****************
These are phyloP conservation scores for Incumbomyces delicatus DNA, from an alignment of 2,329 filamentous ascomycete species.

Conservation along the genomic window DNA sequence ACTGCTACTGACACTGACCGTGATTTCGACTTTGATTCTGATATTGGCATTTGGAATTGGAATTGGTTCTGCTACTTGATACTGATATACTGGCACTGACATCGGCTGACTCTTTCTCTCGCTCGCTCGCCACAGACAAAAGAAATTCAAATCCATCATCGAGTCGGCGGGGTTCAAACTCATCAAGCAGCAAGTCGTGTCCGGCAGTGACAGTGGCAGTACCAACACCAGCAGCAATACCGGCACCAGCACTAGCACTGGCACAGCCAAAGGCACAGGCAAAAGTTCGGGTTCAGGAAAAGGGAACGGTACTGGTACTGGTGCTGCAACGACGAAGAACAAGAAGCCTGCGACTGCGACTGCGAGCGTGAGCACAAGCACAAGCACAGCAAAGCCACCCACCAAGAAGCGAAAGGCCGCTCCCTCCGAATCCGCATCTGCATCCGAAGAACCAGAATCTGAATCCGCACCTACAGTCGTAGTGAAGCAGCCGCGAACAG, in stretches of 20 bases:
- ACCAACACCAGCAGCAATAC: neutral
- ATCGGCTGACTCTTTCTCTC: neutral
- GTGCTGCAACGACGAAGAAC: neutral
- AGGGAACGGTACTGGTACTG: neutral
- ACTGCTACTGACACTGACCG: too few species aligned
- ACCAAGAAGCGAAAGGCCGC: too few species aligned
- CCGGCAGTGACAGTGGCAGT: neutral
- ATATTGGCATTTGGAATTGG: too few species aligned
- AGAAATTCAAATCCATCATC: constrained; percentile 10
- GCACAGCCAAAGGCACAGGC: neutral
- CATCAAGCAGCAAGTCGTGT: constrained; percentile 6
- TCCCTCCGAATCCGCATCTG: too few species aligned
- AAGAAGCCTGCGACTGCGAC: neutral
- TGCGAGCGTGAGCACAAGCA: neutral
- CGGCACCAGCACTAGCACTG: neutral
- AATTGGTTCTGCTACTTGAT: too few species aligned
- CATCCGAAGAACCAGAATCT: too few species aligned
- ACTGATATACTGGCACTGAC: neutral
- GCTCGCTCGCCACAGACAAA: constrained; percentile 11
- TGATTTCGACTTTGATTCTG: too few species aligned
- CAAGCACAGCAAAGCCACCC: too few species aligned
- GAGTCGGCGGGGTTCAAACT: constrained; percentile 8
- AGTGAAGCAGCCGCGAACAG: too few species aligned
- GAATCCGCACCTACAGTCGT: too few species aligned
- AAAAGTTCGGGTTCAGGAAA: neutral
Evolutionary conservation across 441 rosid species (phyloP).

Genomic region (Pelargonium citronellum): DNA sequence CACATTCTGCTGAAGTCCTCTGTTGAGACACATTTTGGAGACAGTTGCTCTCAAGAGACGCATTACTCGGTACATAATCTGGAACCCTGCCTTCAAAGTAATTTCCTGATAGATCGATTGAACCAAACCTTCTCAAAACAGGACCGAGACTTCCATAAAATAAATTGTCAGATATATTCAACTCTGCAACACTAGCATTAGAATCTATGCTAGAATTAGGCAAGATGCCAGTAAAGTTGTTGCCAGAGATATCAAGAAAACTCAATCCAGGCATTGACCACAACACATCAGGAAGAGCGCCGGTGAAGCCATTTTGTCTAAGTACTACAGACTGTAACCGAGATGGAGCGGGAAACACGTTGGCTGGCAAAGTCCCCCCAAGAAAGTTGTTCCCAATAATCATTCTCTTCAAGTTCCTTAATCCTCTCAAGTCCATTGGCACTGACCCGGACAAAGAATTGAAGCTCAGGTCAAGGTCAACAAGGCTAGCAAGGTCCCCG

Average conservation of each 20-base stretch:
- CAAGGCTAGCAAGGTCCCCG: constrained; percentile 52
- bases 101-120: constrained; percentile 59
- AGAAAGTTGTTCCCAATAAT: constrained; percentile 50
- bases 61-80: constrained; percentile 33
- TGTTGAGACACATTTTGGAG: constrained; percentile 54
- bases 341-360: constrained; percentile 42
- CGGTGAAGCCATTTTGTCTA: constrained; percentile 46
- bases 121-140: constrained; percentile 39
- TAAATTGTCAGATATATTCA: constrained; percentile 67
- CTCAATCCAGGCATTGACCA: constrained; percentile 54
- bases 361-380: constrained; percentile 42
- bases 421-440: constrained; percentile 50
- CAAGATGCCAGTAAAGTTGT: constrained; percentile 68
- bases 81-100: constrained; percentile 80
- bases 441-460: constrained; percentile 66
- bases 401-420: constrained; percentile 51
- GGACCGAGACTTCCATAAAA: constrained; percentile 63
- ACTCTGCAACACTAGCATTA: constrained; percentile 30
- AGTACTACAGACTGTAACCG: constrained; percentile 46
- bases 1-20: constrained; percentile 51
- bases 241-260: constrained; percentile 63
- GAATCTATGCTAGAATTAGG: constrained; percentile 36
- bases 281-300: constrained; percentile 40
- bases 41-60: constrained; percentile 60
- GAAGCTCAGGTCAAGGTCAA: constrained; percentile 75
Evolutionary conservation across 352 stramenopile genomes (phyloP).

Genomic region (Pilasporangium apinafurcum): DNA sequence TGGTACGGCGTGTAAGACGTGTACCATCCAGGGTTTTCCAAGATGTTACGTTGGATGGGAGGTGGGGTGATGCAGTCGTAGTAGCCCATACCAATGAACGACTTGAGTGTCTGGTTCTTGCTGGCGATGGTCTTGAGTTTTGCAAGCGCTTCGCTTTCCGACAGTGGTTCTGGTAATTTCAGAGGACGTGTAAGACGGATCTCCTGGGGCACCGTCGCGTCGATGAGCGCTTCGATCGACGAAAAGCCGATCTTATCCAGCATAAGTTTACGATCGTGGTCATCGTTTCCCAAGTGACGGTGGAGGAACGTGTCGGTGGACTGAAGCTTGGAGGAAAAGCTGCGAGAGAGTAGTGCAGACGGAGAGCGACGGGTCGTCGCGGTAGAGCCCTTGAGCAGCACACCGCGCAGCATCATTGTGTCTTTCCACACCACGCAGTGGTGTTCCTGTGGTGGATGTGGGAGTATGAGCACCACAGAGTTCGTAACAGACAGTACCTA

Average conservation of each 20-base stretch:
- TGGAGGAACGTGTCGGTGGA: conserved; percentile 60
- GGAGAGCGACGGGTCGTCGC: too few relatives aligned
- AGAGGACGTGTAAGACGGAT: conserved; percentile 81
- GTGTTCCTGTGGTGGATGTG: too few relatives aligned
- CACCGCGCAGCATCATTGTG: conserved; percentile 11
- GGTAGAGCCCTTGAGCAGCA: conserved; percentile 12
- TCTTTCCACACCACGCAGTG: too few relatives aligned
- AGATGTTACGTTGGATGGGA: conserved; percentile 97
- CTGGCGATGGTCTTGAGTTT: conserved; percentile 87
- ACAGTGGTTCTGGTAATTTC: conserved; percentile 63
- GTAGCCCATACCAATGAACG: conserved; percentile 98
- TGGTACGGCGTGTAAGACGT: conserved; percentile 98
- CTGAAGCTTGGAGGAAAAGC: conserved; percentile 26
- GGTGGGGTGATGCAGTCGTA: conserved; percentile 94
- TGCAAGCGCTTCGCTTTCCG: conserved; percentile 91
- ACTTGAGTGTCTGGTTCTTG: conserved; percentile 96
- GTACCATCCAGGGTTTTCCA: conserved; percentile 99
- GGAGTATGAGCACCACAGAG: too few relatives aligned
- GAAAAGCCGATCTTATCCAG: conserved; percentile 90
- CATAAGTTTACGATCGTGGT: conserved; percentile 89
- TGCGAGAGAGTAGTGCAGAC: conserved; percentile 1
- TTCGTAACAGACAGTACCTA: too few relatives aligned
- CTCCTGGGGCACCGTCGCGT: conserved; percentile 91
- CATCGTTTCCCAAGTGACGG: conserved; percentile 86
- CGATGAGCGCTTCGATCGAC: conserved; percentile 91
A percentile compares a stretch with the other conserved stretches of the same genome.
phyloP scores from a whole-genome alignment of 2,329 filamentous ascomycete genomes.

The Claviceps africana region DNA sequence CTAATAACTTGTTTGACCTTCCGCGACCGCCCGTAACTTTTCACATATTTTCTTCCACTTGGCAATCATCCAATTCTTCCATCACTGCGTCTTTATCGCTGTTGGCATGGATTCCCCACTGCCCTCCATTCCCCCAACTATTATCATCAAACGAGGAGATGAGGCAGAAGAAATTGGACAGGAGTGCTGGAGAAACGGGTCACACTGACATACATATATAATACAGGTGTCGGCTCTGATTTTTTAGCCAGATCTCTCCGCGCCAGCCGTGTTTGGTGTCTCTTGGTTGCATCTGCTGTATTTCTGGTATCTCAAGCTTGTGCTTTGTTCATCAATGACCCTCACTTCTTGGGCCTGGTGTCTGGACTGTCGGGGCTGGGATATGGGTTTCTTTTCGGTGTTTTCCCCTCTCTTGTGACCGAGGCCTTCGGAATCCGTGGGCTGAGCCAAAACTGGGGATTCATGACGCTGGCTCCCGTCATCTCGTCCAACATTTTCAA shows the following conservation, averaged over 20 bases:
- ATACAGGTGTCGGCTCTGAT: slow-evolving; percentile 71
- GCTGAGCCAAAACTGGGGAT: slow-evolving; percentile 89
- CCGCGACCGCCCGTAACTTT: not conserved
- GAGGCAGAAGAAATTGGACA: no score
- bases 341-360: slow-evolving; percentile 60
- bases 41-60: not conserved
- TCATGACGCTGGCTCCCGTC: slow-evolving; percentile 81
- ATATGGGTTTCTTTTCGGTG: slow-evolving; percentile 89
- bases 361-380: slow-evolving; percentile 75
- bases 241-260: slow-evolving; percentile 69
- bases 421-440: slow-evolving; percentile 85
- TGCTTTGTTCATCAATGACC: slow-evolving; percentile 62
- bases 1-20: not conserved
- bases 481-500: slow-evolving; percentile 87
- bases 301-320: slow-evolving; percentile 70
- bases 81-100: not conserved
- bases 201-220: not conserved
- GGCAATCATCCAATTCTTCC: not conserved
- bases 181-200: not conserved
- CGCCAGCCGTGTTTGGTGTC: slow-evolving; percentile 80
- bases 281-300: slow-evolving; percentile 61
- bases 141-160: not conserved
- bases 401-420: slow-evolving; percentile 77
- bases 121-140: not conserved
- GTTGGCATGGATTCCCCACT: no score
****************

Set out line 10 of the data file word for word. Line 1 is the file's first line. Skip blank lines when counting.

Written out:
- ATATTGGCATTTGGAATTGG: too few species aligned